Room-in-a-box, Dec 2019
Ever since Journal 29 there’s been a boom in similarly formatted puzzle books, each with one puzzle per double page spread, where the first challenge of solving is often in working out how to approach the cryptic illustration. 404 is the latest such, produced following a Kickstarter (which I backed, but the book is now on general release).
This book styles itself as a coded message from the underground resistance in a dystopian surveillance state, a setting which is evoked more than described, with the details left vague for your imagination to fill in. You enter solutions into a website for verification (though this is optional – the book can be solved entirely offline if you prefer), and sometimes a correct solution triggers a short message. Those messages build the setting, but are not required. Although there are extraneous background illustrations and bits of flavour text, in other respects the book itself avoids non-puzzle content that could become red herrings.
The 56 puzzles, plus the handful of bonus hidden puzzles, can be solved in any order – with a couple of minor exceptions. That gives you the freedom to jump around to the puzzles that catch your eye; on the other hand, it makes it likely that you’ll finish the ones that you can do and then be left with a mass of all the ones where you have no idea how to even begin.
And it’s likely that will happen, because this book is hard. Working as a pair we solved all of Journal 29 without hints, but we got barely more than half of the puzzles in 404 before resorting to the website’s help section. They’re also more wordy in style. If you’ve tried Puzzled Pint or a puzzle hunt, then you’ll recognise these puzzles as being somewhat closer to that style; puzzles often involve some quantity of text, which may provide subtle clues to what to do, or raw material from which the solution will be extracted, or both.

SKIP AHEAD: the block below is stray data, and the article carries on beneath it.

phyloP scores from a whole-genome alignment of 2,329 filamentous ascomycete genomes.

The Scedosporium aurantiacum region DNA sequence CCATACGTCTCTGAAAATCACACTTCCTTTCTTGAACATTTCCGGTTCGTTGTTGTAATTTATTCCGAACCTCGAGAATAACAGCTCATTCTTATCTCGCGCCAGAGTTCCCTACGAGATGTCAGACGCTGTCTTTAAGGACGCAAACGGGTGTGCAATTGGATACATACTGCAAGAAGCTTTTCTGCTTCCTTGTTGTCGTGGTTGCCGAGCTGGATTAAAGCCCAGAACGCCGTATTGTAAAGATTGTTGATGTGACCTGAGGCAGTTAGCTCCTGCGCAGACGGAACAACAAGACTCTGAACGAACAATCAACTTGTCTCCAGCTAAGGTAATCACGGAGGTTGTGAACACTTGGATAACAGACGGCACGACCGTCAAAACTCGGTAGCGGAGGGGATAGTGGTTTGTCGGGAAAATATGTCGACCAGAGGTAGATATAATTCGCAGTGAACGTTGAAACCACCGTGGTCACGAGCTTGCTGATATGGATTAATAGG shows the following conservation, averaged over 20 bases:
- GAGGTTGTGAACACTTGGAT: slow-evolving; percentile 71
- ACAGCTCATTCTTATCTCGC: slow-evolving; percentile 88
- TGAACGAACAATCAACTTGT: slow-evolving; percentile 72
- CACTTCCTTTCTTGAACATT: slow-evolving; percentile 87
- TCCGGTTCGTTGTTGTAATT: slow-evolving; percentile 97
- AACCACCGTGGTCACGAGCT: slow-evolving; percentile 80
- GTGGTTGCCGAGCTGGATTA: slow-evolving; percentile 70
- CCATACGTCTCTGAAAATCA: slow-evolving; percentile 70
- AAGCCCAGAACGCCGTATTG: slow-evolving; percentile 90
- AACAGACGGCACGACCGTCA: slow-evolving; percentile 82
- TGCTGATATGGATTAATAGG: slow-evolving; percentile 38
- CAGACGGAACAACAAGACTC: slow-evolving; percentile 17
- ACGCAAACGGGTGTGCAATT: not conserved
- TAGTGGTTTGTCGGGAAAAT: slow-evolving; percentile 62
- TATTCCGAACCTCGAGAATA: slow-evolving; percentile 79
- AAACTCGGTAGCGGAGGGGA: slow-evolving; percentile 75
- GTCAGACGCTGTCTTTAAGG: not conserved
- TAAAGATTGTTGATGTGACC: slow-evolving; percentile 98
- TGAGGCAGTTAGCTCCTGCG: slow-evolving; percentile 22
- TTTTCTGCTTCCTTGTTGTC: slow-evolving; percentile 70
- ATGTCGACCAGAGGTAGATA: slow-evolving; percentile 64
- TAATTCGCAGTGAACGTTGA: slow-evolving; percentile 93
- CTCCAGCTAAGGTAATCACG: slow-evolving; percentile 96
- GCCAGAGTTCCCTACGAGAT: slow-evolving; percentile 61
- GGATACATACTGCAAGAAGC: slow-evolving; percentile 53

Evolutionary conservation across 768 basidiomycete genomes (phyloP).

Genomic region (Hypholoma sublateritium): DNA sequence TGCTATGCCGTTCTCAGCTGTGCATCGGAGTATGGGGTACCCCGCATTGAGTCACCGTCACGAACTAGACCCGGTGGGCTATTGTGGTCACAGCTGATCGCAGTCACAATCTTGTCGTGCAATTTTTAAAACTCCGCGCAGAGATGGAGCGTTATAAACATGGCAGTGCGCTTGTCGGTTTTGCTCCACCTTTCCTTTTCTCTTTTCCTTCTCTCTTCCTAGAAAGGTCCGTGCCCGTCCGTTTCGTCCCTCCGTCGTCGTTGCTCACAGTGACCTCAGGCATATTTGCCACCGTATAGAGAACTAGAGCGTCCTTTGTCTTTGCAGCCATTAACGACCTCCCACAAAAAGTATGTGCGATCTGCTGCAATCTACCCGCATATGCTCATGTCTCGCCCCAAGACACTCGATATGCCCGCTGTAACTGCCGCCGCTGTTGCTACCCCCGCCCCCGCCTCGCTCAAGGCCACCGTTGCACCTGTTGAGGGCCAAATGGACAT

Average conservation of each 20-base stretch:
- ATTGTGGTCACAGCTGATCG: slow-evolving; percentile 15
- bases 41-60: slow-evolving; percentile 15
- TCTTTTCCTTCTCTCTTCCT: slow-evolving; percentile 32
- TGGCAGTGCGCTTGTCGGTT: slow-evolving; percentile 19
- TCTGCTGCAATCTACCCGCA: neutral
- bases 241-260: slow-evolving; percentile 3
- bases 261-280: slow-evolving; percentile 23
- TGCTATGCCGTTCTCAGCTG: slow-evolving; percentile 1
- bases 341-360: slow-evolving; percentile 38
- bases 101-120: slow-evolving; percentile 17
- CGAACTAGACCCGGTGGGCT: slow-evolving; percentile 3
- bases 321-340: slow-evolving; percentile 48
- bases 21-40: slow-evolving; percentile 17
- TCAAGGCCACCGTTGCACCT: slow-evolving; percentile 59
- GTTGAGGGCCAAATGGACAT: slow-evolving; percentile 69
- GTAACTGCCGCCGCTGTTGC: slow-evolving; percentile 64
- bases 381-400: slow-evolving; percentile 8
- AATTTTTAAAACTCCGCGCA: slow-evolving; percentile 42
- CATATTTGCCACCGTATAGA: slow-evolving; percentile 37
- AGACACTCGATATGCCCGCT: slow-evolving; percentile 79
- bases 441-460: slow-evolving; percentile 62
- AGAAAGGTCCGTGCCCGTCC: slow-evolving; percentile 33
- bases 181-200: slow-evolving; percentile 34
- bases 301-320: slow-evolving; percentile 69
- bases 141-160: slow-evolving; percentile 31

The website hints take great care not to provide more information than you want, with typically 4-8 levels of hint per puzzle. I did find the first 3-5 hints would normally just re-state the obvious, sometimes literally repeating text from the page, but I suppose it’s sometimes useful to have your attention drawn to the key elements. The hints don’t go all the way to the solution, and if you’re still stuck then there’s also a forum to check – it’s sparsely populated at time of writing, but I imagine it’ll fill out over time.
Both the difficulty and the style make 404 a bit less accessible than other books in this genre. But if you have some experience in serious puzzling, or are up for a challenge, the puzzles here are for the most part excellent quality. Pretty much everything resolves cleanly with efficient use of all provided elements, with no doubt as to whether the solution is the intended one. The nature of the puzzles means you may have a considerable variety of dead end ideas to explore before you find the right approach, but when you do find it you can count on it being clearly more satisfying than any of the alternatives. And the answer is always a word or phrase that ties into the theme both of the puzzle and of the overall book (though sometimes it’s a word in Greek, which will please the classicists and confuse the rest of us).
So I wouldn’t suggest 404 as a good starting place if you haven’t tried any similar books before; but if you’ve rattled through other books of the sort and are looking for something more meaty, or if you’ve done a few puzzle hunts, then you’re the right audience for this book and I can heartily recommend it.